But now I know.
|A lightbulb moment - the coeliac understands why she's vegetarian|
I shall give the weak one chance to escape. “Are you sure you want to be raising this over this family breakfast / work lunch / Christmas Dinner while you’re all eating bacon and sliced beef and rack of lamb?” I shall offer, cracking my knuckles. Those that persist are asking for it. So here it is.
My moment came because I used to walk to work through the fields, along the edge of a meadow containing sheep. “Good morning!” I would fancifully call and, because they got used to seeing me each day, they would greet me back and some would walk along side as far as their enclosure allowed.
Now, I’m not a farm girl so it was a delightful surprise to me when one morning a lamb appeared with them and, that evening, another. Over the coming days quite a picturesque little group had collected. Have you ever sat and watched lambs? They play all the time. When they’re first born they stay close to their mother, all timid and wobbly, but as the weeks go by they get braver and more adventurous. They make friends with the other lambs and go off to explore the furthest reaches of their space, trying to climb on hay bales, falling off and turning it into a leap so’s not to be embarrassed in front of their little lamb mates. They are intrigued by a butterfly landing and scared by loud sudden noises. Watch them this year, they are adorable and hilarious.
Anyway, back to the vegetarian bit. One day, as I was coming back from work, the mothers ran towards me, wailing. The panic, the terror, rolled off them in waves. “Whatever’s the matter?!” I exclaimed and looked around for the lambs and not a one was to be seen. The lambs had been taken for slaughter.
The mothers walked along side me the whole way and I swear they were crying. Even the ones who normally didn’t pay me much attention joined us and walked along in silent misery. I didn’t have anything to say to them, but I knew this: I wanted no part in their sadness. I couldn’t look them in the eye, could never travel this way to work, if I’d sat down for a dinner of one of their children. It was a pivotal moment and I began wondering why I’d ever thought it was okay.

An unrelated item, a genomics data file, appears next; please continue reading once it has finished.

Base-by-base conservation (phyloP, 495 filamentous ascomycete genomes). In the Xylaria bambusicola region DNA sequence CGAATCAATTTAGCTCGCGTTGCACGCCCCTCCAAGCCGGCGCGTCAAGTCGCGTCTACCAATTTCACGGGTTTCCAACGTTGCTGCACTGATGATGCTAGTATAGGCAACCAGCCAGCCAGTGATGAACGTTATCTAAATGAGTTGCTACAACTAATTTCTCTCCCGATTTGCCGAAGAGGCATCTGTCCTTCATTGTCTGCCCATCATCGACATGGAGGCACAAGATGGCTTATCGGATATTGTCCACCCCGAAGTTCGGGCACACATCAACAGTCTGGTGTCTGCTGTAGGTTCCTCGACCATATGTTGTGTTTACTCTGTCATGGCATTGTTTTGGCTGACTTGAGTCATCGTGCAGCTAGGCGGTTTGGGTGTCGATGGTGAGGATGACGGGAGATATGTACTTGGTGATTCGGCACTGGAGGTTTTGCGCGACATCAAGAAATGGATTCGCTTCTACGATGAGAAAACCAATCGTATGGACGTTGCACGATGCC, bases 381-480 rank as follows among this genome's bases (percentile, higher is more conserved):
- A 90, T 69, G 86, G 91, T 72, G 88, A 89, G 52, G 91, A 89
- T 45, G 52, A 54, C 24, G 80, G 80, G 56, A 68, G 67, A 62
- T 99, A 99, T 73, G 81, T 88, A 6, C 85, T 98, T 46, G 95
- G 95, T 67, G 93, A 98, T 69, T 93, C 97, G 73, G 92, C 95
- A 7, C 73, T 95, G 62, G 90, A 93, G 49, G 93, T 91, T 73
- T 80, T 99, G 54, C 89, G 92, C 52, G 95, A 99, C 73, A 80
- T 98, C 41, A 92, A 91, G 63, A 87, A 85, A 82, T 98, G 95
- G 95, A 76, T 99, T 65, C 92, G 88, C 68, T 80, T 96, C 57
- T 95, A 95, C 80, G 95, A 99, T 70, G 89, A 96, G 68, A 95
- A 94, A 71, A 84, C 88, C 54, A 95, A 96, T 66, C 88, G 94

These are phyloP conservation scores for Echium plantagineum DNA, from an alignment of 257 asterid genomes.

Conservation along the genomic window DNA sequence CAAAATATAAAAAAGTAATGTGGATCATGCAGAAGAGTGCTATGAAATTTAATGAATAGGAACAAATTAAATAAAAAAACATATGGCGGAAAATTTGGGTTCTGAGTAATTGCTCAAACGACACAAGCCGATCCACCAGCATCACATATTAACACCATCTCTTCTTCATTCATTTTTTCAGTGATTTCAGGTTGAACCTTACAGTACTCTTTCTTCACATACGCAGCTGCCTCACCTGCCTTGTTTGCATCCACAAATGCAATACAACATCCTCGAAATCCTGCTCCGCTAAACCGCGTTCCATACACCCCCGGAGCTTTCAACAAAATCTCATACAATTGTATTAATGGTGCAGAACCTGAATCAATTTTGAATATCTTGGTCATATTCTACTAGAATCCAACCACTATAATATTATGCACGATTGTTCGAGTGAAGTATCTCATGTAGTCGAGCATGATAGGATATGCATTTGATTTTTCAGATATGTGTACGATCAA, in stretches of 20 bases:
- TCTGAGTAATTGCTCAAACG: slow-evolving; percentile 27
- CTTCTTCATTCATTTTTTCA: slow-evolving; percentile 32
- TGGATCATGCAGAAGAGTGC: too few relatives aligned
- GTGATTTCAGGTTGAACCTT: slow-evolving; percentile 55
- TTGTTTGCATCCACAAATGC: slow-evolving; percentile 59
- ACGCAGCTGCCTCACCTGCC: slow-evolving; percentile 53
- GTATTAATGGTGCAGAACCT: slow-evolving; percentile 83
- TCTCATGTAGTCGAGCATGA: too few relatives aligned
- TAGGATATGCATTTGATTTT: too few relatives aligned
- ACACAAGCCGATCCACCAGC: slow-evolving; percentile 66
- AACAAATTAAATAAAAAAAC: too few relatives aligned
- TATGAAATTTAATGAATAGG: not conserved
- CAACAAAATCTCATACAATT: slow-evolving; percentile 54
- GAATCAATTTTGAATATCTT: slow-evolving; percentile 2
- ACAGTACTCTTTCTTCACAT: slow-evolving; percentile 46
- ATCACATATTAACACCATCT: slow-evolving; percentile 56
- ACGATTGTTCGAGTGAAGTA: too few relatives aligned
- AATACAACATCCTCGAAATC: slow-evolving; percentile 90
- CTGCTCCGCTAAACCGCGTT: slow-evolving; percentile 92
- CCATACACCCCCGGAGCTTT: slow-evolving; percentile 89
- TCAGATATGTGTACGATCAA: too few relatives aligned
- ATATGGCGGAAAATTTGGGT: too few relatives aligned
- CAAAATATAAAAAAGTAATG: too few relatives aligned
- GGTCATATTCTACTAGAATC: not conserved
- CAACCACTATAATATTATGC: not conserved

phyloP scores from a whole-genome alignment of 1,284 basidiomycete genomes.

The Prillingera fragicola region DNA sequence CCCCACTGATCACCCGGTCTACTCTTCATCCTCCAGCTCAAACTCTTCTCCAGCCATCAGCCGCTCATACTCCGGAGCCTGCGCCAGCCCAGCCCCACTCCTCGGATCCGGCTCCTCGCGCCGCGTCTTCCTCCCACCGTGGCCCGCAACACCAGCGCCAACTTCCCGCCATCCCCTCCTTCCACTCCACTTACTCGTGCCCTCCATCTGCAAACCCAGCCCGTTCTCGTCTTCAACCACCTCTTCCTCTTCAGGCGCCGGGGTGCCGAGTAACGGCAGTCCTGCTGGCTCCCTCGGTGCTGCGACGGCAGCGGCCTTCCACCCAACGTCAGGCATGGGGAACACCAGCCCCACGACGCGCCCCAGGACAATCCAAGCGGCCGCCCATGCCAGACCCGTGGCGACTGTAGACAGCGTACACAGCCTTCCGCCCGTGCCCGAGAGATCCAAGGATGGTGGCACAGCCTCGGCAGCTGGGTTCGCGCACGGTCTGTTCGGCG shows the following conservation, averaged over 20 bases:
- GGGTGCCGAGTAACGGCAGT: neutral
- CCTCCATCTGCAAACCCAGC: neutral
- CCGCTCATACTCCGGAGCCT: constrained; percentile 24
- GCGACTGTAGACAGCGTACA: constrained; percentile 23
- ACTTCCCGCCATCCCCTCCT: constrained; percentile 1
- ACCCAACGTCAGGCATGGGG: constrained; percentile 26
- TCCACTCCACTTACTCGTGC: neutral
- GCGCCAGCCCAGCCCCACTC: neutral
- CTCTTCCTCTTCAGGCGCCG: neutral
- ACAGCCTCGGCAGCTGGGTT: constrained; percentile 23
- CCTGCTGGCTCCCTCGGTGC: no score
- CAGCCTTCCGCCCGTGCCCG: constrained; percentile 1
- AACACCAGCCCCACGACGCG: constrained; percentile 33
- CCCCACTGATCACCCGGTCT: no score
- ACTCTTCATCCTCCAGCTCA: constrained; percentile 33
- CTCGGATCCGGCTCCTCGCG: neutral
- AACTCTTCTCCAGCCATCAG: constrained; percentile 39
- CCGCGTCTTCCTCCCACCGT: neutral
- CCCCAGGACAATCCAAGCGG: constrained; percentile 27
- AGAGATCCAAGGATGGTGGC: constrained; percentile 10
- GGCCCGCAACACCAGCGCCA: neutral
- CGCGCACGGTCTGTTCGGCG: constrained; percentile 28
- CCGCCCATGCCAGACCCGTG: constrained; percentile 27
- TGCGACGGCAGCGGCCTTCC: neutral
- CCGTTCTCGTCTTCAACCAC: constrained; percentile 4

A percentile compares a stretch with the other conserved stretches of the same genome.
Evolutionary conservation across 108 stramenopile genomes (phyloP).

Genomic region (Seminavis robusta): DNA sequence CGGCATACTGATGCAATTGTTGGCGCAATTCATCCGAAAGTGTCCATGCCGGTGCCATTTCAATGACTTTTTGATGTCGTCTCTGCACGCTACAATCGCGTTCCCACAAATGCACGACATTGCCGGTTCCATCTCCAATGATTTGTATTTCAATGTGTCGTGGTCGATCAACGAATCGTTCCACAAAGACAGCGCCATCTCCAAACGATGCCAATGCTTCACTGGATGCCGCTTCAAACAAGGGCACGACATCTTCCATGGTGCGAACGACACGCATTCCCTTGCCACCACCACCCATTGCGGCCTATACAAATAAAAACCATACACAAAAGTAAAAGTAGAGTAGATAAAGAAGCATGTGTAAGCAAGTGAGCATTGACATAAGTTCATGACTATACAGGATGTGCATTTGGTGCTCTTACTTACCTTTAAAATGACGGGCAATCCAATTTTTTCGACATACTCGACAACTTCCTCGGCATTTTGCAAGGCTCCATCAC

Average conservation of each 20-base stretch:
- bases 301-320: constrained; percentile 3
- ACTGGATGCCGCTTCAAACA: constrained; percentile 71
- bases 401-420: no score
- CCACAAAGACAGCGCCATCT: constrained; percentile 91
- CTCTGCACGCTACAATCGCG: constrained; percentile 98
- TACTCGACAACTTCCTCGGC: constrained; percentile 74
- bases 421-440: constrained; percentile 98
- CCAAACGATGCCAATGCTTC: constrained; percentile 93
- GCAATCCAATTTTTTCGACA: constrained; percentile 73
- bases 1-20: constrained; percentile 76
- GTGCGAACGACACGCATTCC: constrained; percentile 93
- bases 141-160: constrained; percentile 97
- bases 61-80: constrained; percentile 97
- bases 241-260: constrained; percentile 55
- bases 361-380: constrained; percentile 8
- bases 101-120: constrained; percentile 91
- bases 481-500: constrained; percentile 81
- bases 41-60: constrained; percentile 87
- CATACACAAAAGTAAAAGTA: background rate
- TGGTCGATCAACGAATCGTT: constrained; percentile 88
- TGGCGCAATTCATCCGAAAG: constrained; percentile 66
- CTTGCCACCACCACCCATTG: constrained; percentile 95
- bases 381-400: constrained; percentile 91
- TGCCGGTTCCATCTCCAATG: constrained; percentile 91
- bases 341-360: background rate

Would you eat your pet dog? And I don’t mean if you had to. I mean because he might be quite tasty and you could have him served up with his ribs sticking up on your plate which you could rip off and dip in bbq sauce? Or, put him on a spit with a fruit in his mouth and invite your friends round to see slivers of him sliced off and put in buns for you all to eat together in the garden? If not, why not? Because dogs have a personality? Well, newsflash, so do the other animals, we just don’t ever get to know them because we keep them imprisoned their whole lives. In some countries it’s perfectly acceptable to eat dogs.
I’ve read that a calf has the same awareness and intelligence as a three or four year old human child. Think about that. Would you eat a three or four year old human child? What’s the difference? Because their Mum and Dad would stop you? Just like the cow tries to prevent her calf being taken? Or because it’s wrong, fundamentally wrong, to kill and eat a sentient being?
And what about disabled children, are they fine to eat? They might find it hard to defend themselves, may find it impossible to communicate with us, so what, exactly, is the difference? Why is that wrong, but another living creature is fair game?
Because we’ve been doing it for ages. Because we can. Because we don’t think about what we’re doing.
There are lots of reasons to choose to be vegetarian, from damage to the environment to effects on your health. These are just mine.
Whenever meat is in front of me, I’m transported to the confused, terrified moments just before that creatures death. The smell of blood, the stink of fear, the cries of those further ahead on the conveyor belt. Do you think they don’t know what’s coming? Would your toddler?
And I remember those trapped mothers, crying for their stolen children.
The question looms as it is so often asked; “So, why are you a vegetarian?” Bring it on. “Why are you a meat-eater?”